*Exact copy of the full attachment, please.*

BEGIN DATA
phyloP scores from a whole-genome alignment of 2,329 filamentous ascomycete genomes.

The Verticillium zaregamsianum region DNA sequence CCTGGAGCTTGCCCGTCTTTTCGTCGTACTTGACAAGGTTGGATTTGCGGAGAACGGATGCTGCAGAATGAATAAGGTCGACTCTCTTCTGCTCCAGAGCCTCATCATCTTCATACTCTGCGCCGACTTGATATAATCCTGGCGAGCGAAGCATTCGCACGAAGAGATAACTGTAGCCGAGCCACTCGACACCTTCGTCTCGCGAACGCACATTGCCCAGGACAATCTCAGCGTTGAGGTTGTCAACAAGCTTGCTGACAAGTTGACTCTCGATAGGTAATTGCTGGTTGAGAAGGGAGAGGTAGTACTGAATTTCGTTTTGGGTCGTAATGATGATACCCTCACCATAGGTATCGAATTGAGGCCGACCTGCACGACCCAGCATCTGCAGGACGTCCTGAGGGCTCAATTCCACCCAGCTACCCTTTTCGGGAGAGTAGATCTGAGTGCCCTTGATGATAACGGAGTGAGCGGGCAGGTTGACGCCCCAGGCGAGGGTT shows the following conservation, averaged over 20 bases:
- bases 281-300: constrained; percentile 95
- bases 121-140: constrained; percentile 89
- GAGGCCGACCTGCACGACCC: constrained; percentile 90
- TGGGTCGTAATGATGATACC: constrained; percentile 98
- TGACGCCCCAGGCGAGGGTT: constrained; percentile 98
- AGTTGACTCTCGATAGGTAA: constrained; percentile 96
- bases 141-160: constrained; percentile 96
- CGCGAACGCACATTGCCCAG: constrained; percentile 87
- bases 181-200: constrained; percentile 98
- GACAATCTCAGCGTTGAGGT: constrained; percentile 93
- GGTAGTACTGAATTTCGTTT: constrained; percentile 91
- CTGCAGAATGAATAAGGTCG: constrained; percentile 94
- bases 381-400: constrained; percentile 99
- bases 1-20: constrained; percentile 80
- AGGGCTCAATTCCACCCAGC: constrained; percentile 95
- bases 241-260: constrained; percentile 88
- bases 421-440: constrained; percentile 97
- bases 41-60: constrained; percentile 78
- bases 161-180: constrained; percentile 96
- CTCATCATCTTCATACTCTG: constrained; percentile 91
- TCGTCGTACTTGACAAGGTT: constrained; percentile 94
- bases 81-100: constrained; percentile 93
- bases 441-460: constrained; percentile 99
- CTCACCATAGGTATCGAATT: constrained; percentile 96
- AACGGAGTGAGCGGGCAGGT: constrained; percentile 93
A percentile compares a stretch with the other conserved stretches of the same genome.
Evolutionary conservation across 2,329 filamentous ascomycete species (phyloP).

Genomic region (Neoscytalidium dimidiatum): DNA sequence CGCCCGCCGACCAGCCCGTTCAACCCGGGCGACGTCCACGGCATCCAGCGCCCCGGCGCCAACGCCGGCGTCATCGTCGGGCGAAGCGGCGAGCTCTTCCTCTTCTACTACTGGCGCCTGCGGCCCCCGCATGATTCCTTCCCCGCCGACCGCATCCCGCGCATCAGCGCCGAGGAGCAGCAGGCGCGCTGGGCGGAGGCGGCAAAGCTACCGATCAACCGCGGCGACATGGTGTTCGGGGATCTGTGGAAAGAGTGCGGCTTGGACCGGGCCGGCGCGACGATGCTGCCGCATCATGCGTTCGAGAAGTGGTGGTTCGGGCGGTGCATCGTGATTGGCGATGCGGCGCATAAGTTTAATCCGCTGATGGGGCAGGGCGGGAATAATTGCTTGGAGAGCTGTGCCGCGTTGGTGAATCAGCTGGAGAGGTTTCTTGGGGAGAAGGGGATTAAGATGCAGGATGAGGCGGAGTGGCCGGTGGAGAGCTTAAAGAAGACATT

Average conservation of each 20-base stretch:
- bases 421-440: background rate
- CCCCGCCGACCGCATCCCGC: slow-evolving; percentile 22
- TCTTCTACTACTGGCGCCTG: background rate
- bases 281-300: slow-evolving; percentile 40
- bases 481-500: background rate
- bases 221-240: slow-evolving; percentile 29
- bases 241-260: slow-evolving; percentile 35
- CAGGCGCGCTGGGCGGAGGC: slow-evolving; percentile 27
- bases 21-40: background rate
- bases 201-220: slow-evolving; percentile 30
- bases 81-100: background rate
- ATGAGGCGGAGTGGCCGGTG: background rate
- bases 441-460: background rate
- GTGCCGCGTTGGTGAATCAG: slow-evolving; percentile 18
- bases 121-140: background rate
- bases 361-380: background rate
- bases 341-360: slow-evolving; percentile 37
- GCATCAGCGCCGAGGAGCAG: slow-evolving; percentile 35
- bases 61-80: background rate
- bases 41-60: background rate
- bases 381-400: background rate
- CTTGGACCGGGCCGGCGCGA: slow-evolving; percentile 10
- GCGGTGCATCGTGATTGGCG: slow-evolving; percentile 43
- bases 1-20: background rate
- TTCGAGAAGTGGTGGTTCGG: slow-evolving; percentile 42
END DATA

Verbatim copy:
phyloP scores from a whole-genome alignment of 2,329 filamentous ascomycete genomes.

The Verticillium zaregamsianum region DNA sequence CCTGGAGCTTGCCCGTCTTTTCGTCGTACTTGACAAGGTTGGATTTGCGGAGAACGGATGCTGCAGAATGAATAAGGTCGACTCTCTTCTGCTCCAGAGCCTCATCATCTTCATACTCTGCGCCGACTTGATATAATCCTGGCGAGCGAAGCATTCGCACGAAGAGATAACTGTAGCCGAGCCACTCGACACCTTCGTCTCGCGAACGCACATTGCCCAGGACAATCTCAGCGTTGAGGTTGTCAACAAGCTTGCTGACAAGTTGACTCTCGATAGGTAATTGCTGGTTGAGAAGGGAGAGGTAGTACTGAATTTCGTTTTGGGTCGTAATGATGATACCCTCACCATAGGTATCGAATTGAGGCCGACCTGCACGACCCAGCATCTGCAGGACGTCCTGAGGGCTCAATTCCACCCAGCTACCCTTTTCGGGAGAGTAGATCTGAGTGCCCTTGATGATAACGGAGTGAGCGGGCAGGTTGACGCCCCAGGCGAGGGTT shows the following conservation, averaged over 20 bases:
- bases 281-300: constrained; percentile 95
- bases 121-140: constrained; percentile 89
- GAGGCCGACCTGCACGACCC: constrained; percentile 90
- TGGGTCGTAATGATGATACC: constrained; percentile 98
- TGACGCCCCAGGCGAGGGTT: constrained; percentile 98
- AGTTGACTCTCGATAGGTAA: constrained; percentile 96
- bases 141-160: constrained; percentile 96
- CGCGAACGCACATTGCCCAG: constrained; percentile 87
- bases 181-200: constrained; percentile 98
- GACAATCTCAGCGTTGAGGT: constrained; percentile 93
- GGTAGTACTGAATTTCGTTT: constrained; percentile 91
- CTGCAGAATGAATAAGGTCG: constrained; percentile 94
- bases 381-400: constrained; percentile 99
- bases 1-20: constrained; percentile 80
- AGGGCTCAATTCCACCCAGC: constrained; percentile 95
- bases 241-260: constrained; percentile 88
- bases 421-440: constrained; percentile 97
- bases 41-60: constrained; percentile 78
- bases 161-180: constrained; percentile 96
- CTCATCATCTTCATACTCTG: constrained; percentile 91
- TCGTCGTACTTGACAAGGTT: constrained; percentile 94
- bases 81-100: constrained; percentile 93
- bases 441-460: constrained; percentile 99
- CTCACCATAGGTATCGAATT: constrained; percentile 96
- AACGGAGTGAGCGGGCAGGT: constrained; percentile 93
A percentile compares a stretch with the other conserved stretches of the same genome.
Evolutionary conservation across 2,329 filamentous ascomycete species (phyloP).

Genomic region (Neoscytalidium dimidiatum): DNA sequence CGCCCGCCGACCAGCCCGTTCAACCCGGGCGACGTCCACGGCATCCAGCGCCCCGGCGCCAACGCCGGCGTCATCGTCGGGCGAAGCGGCGAGCTCTTCCTCTTCTACTACTGGCGCCTGCGGCCCCCGCATGATTCCTTCCCCGCCGACCGCATCCCGCGCATCAGCGCCGAGGAGCAGCAGGCGCGCTGGGCGGAGGCGGCAAAGCTACCGATCAACCGCGGCGACATGGTGTTCGGGGATCTGTGGAAAGAGTGCGGCTTGGACCGGGCCGGCGCGACGATGCTGCCGCATCATGCGTTCGAGAAGTGGTGGTTCGGGCGGTGCATCGTGATTGGCGATGCGGCGCATAAGTTTAATCCGCTGATGGGGCAGGGCGGGAATAATTGCTTGGAGAGCTGTGCCGCGTTGGTGAATCAGCTGGAGAGGTTTCTTGGGGAGAAGGGGATTAAGATGCAGGATGAGGCGGAGTGGCCGGTGGAGAGCTTAAAGAAGACATT

Average conservation of each 20-base stretch:
- bases 421-440: background rate
- CCCCGCCGACCGCATCCCGC: slow-evolving; percentile 22
- TCTTCTACTACTGGCGCCTG: background rate
- bases 281-300: slow-evolving; percentile 40
- bases 481-500: background rate
- bases 221-240: slow-evolving; percentile 29
- bases 241-260: slow-evolving; percentile 35
- CAGGCGCGCTGGGCGGAGGC: slow-evolving; percentile 27
- bases 21-40: background rate
- bases 201-220: slow-evolving; percentile 30
- bases 81-100: background rate
- ATGAGGCGGAGTGGCCGGTG: background rate
- bases 441-460: background rate
- GTGCCGCGTTGGTGAATCAG: slow-evolving; percentile 18
- bases 121-140: background rate
- bases 361-380: background rate
- bases 341-360: slow-evolving; percentile 37
- GCATCAGCGCCGAGGAGCAG: slow-evolving; percentile 35
- bases 61-80: background rate
- bases 41-60: background rate
- bases 381-400: background rate
- CTTGGACCGGGCCGGCGCGA: slow-evolving; percentile 10
- GCGGTGCATCGTGATTGGCG: slow-evolving; percentile 43
- bases 1-20: background rate
- TTCGAGAAGTGGTGGTTCGG: slow-evolving; percentile 42